Ideas Sessions are group activities that take place with key members of the project team. This is important. In order for the ideas to be taken seriously, they need buy–in from the people who matter, namely the CEO, or Marketing Director. Without that internal buy–in on the client side, an idea, no–matter how great, will almost always fail. Another important member of an ideas session is the facilitator. They should be trained in creative facilitation and are there to coax and squeeze the best ideas the team has to offer.
A typical running order of an ideas session would be:
Attendees – get them to bring a random object
Reveal the brief – the aim of the day
The rules of brainstorming
The Four R's
Eg. Related World
- TV show of cooking – a related world to gardening
- List points on a flipchart
- Use those points to come up with ideas, E.g. Get celebrity chefs to write articles on the new gardening website
Passionometer, (a fancy name for some stickers). Use stickers – 1 for not so good, 3 for great. It doesn't matter it it's not on brief – the important thing is how people feel about it.
The first thing to do once you've established the rules of an ideas session and discussed the brief, is to have a First Burst. A first burst aims to get those really obvious, preconceived ideas out and on paper before moving on. Everyone will come to an ideas session with some pre–conceived ideas of how the project should look. Generally, they are the most obvious ideas and they will have been worked out in some detail. More often than not, they are the safest, less–risky ideas.
Once that is out of the way, and the ideas have been recorded, it's the facilitator's job to begin coaxing the ideas out of the attendees by using stimulus. The Four R's, (which I'll come to), is a very useful tool in steering ideas generation without a session becoming stuck down a certain line of thinking.
The facilitator will use the Idea Brief and insights gathered during the Research Phase as springboards to send the attendees into other areas of thought.
The facilitator will record all the ideas on a single sheet of paper. After the session is finished, the facilitator will go through all of the ideas one by one and the group will rate them by the Passionometer. One sticker for ‘not feeling it’, and three for ‘wow, this is great’. The most highly rated ideas are shortlisted and then enter the next phase of development.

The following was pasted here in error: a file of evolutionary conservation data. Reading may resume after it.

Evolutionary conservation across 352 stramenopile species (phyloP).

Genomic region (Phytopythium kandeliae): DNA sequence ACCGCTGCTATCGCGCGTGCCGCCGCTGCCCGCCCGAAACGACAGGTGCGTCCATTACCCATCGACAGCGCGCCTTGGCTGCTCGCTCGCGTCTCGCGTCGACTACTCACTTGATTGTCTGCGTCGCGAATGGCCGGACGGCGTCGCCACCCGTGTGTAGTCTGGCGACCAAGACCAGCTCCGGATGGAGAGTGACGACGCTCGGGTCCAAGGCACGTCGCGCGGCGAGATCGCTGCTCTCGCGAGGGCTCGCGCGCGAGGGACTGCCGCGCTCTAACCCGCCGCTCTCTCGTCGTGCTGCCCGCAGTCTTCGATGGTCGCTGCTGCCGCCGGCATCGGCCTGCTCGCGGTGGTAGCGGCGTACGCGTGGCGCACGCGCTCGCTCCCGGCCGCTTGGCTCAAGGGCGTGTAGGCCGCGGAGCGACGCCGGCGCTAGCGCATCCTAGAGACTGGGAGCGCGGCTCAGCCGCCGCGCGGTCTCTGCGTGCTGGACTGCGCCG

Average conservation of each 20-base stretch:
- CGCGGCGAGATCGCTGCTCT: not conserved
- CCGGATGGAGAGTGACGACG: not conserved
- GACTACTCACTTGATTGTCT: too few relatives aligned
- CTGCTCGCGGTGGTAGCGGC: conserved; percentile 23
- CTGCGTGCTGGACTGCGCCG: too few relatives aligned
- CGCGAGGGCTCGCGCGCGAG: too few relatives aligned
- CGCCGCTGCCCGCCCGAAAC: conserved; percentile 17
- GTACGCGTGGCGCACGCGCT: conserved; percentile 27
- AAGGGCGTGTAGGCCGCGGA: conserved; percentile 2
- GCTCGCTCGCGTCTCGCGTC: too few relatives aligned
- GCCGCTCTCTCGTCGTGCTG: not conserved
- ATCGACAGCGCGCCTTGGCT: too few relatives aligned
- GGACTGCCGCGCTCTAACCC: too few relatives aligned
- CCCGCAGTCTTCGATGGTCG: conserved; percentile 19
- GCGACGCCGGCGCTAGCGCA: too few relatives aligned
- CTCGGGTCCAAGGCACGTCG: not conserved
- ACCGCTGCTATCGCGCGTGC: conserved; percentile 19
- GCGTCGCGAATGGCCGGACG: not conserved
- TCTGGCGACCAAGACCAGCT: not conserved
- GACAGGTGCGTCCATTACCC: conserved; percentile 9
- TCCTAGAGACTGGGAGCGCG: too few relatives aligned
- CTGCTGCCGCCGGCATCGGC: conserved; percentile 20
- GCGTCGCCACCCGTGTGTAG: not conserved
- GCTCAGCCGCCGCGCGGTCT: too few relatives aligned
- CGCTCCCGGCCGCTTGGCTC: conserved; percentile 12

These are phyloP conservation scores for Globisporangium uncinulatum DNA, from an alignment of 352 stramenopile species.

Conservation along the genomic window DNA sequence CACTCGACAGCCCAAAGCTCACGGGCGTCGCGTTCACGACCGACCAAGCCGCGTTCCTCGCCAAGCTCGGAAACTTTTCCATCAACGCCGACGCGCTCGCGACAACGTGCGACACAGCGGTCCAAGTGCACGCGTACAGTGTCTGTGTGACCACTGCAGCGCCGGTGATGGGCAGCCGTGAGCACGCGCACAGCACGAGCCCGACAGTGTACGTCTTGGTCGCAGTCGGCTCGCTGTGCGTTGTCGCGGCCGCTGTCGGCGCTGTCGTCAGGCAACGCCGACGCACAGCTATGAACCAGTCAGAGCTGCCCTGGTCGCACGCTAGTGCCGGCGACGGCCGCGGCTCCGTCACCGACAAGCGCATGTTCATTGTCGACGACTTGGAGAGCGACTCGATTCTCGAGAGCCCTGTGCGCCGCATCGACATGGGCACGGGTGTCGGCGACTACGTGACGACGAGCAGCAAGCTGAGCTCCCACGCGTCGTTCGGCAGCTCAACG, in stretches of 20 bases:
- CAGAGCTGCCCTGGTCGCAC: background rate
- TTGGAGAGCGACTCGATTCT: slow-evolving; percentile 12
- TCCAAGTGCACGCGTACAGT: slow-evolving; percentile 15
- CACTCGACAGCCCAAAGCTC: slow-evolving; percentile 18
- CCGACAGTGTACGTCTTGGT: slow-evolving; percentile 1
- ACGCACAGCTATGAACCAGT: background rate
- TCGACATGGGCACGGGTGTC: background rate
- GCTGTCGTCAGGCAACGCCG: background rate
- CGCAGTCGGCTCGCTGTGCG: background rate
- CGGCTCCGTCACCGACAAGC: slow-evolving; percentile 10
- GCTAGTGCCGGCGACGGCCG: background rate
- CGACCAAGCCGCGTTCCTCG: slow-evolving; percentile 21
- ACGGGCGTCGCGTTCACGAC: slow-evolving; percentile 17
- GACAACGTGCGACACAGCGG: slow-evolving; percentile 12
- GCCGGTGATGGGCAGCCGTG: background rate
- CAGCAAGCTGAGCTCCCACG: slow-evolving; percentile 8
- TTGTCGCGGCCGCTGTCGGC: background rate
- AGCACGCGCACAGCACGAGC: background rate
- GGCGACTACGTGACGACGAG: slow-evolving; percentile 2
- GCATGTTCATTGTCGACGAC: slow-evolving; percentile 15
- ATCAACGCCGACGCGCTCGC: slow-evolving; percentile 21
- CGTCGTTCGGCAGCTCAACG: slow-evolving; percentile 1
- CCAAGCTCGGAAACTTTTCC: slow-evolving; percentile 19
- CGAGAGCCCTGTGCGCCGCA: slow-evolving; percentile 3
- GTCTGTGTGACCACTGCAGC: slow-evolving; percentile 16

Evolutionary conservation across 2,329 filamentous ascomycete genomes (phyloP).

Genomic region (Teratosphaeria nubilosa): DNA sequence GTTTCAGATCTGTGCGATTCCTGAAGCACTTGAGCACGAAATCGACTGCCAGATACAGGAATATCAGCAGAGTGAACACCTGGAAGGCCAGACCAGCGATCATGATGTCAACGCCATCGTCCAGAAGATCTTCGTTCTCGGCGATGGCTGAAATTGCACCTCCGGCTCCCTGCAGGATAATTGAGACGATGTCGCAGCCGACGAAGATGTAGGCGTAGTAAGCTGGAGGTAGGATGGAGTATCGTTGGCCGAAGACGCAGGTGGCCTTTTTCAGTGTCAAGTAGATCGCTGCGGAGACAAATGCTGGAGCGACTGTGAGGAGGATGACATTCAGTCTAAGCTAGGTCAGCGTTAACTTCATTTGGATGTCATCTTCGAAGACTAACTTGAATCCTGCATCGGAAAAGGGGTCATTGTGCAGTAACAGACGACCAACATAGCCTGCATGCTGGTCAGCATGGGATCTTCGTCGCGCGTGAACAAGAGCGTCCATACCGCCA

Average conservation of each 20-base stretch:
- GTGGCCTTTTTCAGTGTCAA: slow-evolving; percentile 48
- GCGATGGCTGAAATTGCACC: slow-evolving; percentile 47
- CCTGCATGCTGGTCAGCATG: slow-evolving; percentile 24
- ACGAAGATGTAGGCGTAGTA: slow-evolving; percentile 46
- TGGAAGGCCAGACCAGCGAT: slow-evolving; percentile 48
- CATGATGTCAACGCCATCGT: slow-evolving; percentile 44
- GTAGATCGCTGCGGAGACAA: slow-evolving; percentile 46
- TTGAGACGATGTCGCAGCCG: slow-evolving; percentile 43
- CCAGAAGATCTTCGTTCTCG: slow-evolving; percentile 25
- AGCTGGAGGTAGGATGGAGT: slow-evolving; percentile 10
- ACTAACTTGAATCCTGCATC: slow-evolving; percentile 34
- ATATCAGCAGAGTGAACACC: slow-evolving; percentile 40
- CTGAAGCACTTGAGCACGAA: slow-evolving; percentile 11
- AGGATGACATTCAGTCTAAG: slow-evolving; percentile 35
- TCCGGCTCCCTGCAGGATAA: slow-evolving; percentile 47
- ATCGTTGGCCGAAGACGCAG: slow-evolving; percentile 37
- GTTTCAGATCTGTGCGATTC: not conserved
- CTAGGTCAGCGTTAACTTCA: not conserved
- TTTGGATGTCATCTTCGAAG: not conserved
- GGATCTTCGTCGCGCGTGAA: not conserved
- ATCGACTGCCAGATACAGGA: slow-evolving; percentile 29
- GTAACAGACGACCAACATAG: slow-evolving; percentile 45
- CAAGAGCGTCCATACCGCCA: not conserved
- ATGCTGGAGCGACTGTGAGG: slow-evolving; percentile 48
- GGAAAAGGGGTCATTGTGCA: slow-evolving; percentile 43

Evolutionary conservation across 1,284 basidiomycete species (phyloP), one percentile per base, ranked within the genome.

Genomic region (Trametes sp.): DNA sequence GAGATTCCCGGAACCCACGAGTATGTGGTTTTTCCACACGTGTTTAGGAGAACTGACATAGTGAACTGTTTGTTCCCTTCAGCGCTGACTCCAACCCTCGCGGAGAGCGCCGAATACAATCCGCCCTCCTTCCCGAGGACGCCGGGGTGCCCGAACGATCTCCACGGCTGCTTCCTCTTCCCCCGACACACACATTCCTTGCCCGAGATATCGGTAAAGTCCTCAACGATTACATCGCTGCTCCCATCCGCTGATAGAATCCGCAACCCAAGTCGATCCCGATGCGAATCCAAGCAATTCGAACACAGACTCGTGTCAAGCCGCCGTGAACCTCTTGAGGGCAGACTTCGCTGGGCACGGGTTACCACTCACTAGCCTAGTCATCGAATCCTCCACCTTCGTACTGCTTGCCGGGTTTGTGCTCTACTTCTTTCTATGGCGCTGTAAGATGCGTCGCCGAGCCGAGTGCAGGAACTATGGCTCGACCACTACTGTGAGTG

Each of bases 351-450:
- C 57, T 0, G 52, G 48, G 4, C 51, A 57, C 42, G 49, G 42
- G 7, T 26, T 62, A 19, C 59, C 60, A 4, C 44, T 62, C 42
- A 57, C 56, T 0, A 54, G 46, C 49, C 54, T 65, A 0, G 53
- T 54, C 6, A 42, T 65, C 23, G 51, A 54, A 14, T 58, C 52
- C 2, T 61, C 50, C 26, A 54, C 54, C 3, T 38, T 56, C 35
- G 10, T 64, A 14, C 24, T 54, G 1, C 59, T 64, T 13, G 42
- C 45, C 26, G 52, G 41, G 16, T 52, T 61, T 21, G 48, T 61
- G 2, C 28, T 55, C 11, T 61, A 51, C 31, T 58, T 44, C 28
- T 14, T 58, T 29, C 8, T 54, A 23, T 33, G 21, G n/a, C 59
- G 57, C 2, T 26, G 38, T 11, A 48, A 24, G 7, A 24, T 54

The Rules of Brainstorming
- The Rules of Brainstorming
- All ideas are equal
- We're here to have lots of ideas
- No Judging
- Analyse the ideas later
- Everyone's equal (no pulling rank)
- Have fun
- Keep to time
- One idea at a time
The Four R's
I mentioned the Four R's as a tool for generating ideas. A facilitator uses them in an ideas session to move the attendees from one idea to the next so they don't begin to analyse or judge previous ideas, or become stale. The Four R's are:
Revolution is turning an idea on its head. Taking assumptions and reversing or removing them. E.g. A pub has four walls and a roof. What if it didn't have walls, but still had a roof?
Re–express the idea in a different way or point of view. E.g. What if you were five years old and your parents were buying a booster seat for you. What makes a cool booster seat in your eyes?
Think of a related world and use ideas from that world. E.g. Cooking and Gardening. What elements of gardening could be used to sell more recipe books?
Forcing a connection with a random object. E.g. A social networking website and a cactus. Random links often generate ideas which are off brief, but that doesn't matter. Sometimes, the most truly innovative ideas can come with random links. I'm sure Citroén designers were using Random Links when they decided to make the 2CV look like a snail.
More from this part
- Chapter 10 – Putting it together
- Chapter 6 – The Design Process
- Chapter 7 – The Brief
- Chapter 8 – Research
- Chapter 9 – Ideas